Aspirin Use May Help Hospitalized COVID-19 Patients
After less than one year of focused scientific research on Coronavirus disease-2019 (COVID-19), it is thought that COVID-19 is associated with hypercoagulability and increased thrombotic risk in critically ill patients. Researchers in Maryland, USA conducted a retrospective, observational cohort study of adult patients admitted with COVID-19 to multiple hospitals in the United States between March 2020 and July 2020. Four hundred twelve patients were included in the study. The primary outcome evaluated was the need for mechanical ventilation, while the secondary outcomes were ICU admission and in-hospital mortality. Results showed that three hundred fourteen patients (76.3%) did not receive aspirin, while 98 patients (23.7%) received aspirin within 24 hours of admission or 7 days prior to admission. It was also clear that aspirin use had a solid association with less mechanical ventilation (35.7% aspirin vs. 48.4% non-aspirin, p=0.03) and ICU admission (38.8% aspirin vs. 51.0% non-aspirin, p=0.04), but no crude association with in-hospital mortality (26.5% aspirin vs. 23.2% non-aspirin, p=0.51). There were also no differences in major bleeding (p=0.69) or overt thrombosis (p=0.82) between aspirin and non-aspirin users. Researchers concluded that aspirin use may be associated with improved outcomes in hospitalized COVID-19 patients, however, a powerful randomized controlled trial is needed to assess whether a causal relationship exists between aspirin use versus reduced lung injury and mortality in COVID-19 patients.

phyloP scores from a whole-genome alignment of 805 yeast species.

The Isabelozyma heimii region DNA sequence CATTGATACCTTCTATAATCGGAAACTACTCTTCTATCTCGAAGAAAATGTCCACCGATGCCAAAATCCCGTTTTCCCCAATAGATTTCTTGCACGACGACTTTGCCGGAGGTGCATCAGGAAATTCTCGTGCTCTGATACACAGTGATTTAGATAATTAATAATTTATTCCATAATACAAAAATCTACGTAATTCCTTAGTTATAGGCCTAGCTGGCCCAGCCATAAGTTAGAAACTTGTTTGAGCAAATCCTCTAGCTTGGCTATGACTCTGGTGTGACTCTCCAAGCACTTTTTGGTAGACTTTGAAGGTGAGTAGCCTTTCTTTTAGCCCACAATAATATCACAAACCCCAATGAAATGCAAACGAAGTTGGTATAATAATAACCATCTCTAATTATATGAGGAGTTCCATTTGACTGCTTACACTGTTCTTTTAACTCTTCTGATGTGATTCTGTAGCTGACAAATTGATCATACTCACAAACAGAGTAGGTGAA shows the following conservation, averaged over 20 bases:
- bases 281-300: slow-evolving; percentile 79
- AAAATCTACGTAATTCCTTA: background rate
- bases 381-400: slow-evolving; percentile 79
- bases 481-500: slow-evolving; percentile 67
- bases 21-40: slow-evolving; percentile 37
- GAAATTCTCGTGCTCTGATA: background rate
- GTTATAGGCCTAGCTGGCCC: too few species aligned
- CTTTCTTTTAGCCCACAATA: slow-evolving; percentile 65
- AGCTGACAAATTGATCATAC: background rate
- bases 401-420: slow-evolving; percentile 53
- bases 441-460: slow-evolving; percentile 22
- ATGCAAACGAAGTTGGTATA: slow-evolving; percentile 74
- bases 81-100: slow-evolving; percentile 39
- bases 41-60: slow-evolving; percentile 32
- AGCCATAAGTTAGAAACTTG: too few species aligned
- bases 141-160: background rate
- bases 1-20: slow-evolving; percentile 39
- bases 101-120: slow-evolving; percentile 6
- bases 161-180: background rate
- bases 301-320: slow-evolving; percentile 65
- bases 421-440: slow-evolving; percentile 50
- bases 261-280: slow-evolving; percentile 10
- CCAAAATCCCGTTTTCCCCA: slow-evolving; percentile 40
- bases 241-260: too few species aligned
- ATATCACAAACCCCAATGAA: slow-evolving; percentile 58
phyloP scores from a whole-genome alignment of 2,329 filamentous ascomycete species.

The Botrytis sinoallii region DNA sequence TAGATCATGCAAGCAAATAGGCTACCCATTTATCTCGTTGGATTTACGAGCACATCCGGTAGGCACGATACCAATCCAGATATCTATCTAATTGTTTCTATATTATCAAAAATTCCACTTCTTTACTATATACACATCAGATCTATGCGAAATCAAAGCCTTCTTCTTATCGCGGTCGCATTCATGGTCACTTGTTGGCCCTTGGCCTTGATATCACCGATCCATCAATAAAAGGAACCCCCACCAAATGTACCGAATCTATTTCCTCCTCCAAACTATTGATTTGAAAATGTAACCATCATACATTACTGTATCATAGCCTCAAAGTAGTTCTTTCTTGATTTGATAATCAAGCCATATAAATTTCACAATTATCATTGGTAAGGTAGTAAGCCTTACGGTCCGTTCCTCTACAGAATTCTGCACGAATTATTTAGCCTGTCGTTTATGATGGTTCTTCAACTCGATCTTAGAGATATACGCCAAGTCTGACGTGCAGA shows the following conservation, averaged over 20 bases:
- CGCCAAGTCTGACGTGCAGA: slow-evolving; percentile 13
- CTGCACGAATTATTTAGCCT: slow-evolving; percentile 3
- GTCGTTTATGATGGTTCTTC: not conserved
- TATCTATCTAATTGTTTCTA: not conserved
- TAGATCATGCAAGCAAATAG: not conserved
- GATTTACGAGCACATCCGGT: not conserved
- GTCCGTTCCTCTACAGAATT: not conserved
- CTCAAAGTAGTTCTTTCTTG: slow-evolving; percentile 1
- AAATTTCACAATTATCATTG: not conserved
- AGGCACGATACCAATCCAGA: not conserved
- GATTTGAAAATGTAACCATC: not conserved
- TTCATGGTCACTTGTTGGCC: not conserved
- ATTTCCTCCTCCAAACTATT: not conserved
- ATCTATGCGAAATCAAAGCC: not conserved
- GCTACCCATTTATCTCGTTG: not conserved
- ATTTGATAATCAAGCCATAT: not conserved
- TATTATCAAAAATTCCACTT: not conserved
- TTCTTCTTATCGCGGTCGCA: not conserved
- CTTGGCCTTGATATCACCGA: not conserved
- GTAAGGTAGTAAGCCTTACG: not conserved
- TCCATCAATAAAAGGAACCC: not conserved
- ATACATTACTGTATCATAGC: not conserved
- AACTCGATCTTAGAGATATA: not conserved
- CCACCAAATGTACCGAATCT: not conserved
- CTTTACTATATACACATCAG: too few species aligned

Source: 1. Chow, Jonathan H. et al. “Aspirin Use Is Associated with Decreased Mechanical Ventilation, ICU Admission, And In-Hospital Mortality In Hospitalized Patients With COVID-19”. Anesthesia & Analgesia, Oct 2020. Ovid Technologies (Wolters Kluwer Health), doi:10.1213/ane.0000000000005292. Accessed 8 Nov 2020.